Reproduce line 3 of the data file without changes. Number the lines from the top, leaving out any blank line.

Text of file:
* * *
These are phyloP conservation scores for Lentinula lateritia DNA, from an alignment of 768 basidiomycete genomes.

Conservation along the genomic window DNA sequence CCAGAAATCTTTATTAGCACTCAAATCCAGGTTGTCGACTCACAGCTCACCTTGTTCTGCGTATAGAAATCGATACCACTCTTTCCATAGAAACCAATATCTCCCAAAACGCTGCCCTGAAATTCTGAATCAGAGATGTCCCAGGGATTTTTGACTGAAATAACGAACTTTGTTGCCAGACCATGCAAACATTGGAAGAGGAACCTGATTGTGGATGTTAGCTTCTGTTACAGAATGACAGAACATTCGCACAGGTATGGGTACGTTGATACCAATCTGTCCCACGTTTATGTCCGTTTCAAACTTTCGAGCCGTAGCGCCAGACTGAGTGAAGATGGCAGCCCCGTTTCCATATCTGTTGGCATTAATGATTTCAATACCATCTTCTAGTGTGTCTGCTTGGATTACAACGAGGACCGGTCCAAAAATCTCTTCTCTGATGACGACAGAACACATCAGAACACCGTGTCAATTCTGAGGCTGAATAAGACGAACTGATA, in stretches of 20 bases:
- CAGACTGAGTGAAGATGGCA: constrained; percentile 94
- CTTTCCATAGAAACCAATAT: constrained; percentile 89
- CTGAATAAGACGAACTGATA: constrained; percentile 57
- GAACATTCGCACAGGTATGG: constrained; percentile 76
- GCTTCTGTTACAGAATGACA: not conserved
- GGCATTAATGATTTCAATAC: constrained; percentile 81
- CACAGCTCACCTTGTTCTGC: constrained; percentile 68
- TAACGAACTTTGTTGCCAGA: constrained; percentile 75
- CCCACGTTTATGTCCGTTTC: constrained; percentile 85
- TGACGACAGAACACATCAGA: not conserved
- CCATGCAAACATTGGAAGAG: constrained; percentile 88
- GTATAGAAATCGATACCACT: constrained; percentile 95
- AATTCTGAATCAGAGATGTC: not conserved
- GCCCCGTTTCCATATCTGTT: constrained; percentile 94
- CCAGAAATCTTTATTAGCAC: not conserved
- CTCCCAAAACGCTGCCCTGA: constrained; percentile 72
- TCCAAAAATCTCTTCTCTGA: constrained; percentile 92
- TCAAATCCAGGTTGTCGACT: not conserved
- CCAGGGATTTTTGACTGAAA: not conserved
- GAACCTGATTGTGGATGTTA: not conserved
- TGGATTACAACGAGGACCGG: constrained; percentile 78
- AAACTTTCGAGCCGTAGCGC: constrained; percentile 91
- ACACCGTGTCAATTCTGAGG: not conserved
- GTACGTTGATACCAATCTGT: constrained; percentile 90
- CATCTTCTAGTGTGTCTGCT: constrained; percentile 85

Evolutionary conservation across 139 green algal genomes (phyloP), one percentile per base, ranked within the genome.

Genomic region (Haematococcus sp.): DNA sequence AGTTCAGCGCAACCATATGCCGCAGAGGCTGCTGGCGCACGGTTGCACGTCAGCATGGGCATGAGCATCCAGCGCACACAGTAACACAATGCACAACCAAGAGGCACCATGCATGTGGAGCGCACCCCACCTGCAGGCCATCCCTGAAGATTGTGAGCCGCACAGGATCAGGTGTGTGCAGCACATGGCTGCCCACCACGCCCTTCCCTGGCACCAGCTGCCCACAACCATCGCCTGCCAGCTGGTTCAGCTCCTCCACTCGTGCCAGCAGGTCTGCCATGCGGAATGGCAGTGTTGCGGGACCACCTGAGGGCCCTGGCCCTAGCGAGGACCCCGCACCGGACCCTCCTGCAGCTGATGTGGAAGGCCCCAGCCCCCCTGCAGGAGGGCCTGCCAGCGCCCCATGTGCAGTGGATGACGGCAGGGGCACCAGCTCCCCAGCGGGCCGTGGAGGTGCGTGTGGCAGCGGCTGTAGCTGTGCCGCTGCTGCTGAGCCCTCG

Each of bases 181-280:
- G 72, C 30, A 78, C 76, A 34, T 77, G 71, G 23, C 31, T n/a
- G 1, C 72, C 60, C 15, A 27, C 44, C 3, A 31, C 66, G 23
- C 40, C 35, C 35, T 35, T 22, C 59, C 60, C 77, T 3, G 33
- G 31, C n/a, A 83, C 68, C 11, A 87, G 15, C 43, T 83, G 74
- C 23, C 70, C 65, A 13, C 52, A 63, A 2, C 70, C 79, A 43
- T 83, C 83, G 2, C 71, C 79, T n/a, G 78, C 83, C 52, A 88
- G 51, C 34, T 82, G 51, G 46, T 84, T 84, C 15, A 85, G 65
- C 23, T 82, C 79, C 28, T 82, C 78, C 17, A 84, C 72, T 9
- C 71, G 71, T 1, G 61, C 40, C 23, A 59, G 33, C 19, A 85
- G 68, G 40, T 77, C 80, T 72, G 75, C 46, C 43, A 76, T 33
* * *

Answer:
- CAGACTGAGTGAAGATGGCA: constrained; percentile 94